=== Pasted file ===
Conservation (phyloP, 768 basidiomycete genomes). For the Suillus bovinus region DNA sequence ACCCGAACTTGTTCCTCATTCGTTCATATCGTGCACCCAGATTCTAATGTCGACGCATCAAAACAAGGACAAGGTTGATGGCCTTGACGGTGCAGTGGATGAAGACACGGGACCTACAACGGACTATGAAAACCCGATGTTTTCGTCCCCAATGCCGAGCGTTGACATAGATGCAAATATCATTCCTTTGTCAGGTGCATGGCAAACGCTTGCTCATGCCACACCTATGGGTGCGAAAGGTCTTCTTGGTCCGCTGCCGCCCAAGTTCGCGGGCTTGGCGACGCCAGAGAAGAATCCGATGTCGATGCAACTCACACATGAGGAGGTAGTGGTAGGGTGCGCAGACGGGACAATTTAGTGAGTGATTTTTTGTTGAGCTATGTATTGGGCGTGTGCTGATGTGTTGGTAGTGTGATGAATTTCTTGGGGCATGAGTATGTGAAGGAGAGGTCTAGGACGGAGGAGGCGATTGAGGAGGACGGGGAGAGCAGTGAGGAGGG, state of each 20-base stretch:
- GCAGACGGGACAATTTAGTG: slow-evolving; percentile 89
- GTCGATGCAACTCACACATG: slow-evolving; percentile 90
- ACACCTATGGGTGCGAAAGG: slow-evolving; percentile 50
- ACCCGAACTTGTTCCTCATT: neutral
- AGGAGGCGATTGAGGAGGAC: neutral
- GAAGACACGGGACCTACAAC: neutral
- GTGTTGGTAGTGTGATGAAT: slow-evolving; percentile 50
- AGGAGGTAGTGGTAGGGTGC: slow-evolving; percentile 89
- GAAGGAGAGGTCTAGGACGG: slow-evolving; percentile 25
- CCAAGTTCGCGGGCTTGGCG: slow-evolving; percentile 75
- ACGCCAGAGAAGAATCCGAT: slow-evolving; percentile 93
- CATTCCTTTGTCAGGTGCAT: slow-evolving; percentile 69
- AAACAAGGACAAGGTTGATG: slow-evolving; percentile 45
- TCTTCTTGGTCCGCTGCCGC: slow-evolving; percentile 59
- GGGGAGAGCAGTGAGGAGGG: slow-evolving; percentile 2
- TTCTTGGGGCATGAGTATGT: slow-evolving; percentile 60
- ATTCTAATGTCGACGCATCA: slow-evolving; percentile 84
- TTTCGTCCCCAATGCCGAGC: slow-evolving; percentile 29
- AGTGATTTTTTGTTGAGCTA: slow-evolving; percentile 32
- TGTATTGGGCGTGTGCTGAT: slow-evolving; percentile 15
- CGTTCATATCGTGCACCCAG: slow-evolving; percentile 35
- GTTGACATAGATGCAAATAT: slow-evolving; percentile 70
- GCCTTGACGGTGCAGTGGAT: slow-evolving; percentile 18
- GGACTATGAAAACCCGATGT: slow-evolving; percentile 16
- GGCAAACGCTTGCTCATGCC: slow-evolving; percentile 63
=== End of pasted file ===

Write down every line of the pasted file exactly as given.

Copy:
Conservation (phyloP, 768 basidiomycete genomes). For the Suillus bovinus region DNA sequence ACCCGAACTTGTTCCTCATTCGTTCATATCGTGCACCCAGATTCTAATGTCGACGCATCAAAACAAGGACAAGGTTGATGGCCTTGACGGTGCAGTGGATGAAGACACGGGACCTACAACGGACTATGAAAACCCGATGTTTTCGTCCCCAATGCCGAGCGTTGACATAGATGCAAATATCATTCCTTTGTCAGGTGCATGGCAAACGCTTGCTCATGCCACACCTATGGGTGCGAAAGGTCTTCTTGGTCCGCTGCCGCCCAAGTTCGCGGGCTTGGCGACGCCAGAGAAGAATCCGATGTCGATGCAACTCACACATGAGGAGGTAGTGGTAGGGTGCGCAGACGGGACAATTTAGTGAGTGATTTTTTGTTGAGCTATGTATTGGGCGTGTGCTGATGTGTTGGTAGTGTGATGAATTTCTTGGGGCATGAGTATGTGAAGGAGAGGTCTAGGACGGAGGAGGCGATTGAGGAGGACGGGGAGAGCAGTGAGGAGGG, state of each 20-base stretch:
- GCAGACGGGACAATTTAGTG: slow-evolving; percentile 89
- GTCGATGCAACTCACACATG: slow-evolving; percentile 90
- ACACCTATGGGTGCGAAAGG: slow-evolving; percentile 50
- ACCCGAACTTGTTCCTCATT: neutral
- AGGAGGCGATTGAGGAGGAC: neutral
- GAAGACACGGGACCTACAAC: neutral
- GTGTTGGTAGTGTGATGAAT: slow-evolving; percentile 50
- AGGAGGTAGTGGTAGGGTGC: slow-evolving; percentile 89
- GAAGGAGAGGTCTAGGACGG: slow-evolving; percentile 25
- CCAAGTTCGCGGGCTTGGCG: slow-evolving; percentile 75
- ACGCCAGAGAAGAATCCGAT: slow-evolving; percentile 93
- CATTCCTTTGTCAGGTGCAT: slow-evolving; percentile 69
- AAACAAGGACAAGGTTGATG: slow-evolving; percentile 45
- TCTTCTTGGTCCGCTGCCGC: slow-evolving; percentile 59
- GGGGAGAGCAGTGAGGAGGG: slow-evolving; percentile 2
- TTCTTGGGGCATGAGTATGT: slow-evolving; percentile 60
- ATTCTAATGTCGACGCATCA: slow-evolving; percentile 84
- TTTCGTCCCCAATGCCGAGC: slow-evolving; percentile 29
- AGTGATTTTTTGTTGAGCTA: slow-evolving; percentile 32
- TGTATTGGGCGTGTGCTGAT: slow-evolving; percentile 15
- CGTTCATATCGTGCACCCAG: slow-evolving; percentile 35
- GTTGACATAGATGCAAATAT: slow-evolving; percentile 70
- GCCTTGACGGTGCAGTGGAT: slow-evolving; percentile 18
- GGACTATGAAAACCCGATGT: slow-evolving; percentile 16
- GGCAAACGCTTGCTCATGCC: slow-evolving; percentile 63